Over the next decade and a half Branson battled with a slew of unexplainable symptoms and pain. In his sophomore year of high school his symptoms intensified. He kept blacking out, he went from an AP student to failing his classes, and he broke up with his girlfriend suddenly and seemingly without much feeling or care. No one could explain what was happening to him. Doctors did physical examinations, changed his diet, and even gave him a drug test. After several hospital visits, he was told to go home and hope for the best.
Eventually, Branson's episodes of passing out and his feelings of not caring much about things in his life went away, but the pain and other symptoms stayed. At the beginning of this year many of his old symptoms came back and additionally, he was experiencing widespread confusion. He went from a gifted speech and debate student in high school to a college student that couldn’t put his thoughts together. At the request of his fiancée, he went to see a neurologist at Memorial Hermann in Houston, Texas. After the neurologist talked to him for about ten minutes, he knew two things: Branson was showing failure in his nervous system and he needed to see a neurosurgeon.
Pretty soon after, Branson saw a neurosurgeon who agreed it was time to decompress his Chiari. About a month later they attempted the brain surgery, but as soon as they cut into and pinned back Branson’s neck muscle his blood pressure tanked. They did an emergency closure and intubated him. When he woke up, he was medically paralyzed and restrained with a breathing tube down his neck. No one told him that it was temporary and would wear off in a couple of hours. Branson says this was the scariest moment of his life. At the end of September - after having recovered and gone through vigorous cardiology testing and clearance - they gave the surgery another go and this time they had success.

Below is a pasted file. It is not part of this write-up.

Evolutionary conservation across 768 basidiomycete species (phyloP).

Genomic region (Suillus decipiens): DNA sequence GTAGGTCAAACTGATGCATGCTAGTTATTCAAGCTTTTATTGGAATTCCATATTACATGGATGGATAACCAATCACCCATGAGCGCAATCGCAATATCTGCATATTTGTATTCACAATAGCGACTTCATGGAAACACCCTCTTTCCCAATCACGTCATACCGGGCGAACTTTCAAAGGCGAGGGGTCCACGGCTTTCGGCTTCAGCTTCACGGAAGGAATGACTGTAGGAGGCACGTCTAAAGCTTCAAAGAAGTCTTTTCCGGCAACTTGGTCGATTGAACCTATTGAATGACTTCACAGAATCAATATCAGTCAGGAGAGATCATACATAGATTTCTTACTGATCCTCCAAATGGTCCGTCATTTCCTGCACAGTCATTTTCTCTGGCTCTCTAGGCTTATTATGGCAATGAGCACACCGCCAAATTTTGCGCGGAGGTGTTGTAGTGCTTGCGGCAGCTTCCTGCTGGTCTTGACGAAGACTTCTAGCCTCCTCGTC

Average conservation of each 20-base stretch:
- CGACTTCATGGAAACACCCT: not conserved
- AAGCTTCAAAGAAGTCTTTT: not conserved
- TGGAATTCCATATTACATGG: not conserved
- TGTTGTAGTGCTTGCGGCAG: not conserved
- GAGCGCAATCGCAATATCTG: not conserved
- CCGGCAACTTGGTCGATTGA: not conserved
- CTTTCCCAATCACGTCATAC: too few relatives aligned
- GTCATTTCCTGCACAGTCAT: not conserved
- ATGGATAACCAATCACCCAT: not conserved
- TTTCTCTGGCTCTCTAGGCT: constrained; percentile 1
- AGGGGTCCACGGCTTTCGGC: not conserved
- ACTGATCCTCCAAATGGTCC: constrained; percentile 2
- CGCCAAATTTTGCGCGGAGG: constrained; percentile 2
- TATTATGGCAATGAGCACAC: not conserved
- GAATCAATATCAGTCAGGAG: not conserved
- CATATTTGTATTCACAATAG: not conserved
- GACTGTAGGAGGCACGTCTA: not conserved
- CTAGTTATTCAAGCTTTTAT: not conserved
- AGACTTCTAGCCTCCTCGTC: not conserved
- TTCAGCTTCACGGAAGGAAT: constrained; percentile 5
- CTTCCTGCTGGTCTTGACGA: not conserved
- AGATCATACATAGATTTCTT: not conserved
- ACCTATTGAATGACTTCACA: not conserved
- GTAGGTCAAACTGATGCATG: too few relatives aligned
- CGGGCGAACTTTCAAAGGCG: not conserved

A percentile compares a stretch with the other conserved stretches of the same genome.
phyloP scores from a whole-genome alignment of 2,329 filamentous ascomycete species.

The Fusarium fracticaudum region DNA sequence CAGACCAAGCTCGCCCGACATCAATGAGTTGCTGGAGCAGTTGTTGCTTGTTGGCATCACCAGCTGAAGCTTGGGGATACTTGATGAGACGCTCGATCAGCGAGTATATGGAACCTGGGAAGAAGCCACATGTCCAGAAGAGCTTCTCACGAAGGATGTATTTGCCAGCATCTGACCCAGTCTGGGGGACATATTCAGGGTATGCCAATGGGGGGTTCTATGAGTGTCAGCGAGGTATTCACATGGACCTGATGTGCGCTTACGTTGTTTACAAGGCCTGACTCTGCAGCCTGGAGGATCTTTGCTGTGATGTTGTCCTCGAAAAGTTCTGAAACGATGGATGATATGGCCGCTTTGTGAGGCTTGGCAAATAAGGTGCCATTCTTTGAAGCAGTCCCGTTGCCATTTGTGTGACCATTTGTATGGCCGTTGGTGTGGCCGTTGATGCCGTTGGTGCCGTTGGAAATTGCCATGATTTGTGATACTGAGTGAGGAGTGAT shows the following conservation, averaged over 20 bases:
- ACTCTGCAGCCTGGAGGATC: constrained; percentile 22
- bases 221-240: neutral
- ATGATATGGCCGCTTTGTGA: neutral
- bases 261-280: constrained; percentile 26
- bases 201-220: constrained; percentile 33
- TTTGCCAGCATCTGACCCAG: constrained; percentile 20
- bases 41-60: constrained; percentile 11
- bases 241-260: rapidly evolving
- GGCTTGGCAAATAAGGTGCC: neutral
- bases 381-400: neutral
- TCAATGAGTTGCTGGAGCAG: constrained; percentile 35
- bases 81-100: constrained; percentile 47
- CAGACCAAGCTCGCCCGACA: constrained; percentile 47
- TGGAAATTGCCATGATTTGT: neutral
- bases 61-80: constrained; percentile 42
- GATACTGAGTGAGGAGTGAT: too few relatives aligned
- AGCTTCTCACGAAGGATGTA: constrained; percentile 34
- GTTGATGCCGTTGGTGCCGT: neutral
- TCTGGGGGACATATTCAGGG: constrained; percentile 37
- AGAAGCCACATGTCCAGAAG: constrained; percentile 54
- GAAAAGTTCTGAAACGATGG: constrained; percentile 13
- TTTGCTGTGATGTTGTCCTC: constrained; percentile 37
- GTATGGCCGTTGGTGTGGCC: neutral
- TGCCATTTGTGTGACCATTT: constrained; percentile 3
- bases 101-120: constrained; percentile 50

Since the surgery, Branson has discovered many of his symptoms were linked to the Chiari. For Branson, it was just a matter of waiting for the science to catch up to where we are today. He still has pain and some symptoms, but overall he says he is very blessed. In May of next year, Branson will graduate from the University of Houston with a BFA in Theatre Education and will also marry his amazing fiancée, Ann. After graduation, he is excited to start teaching theatre and plans to pursue an MFA in Theatre Education.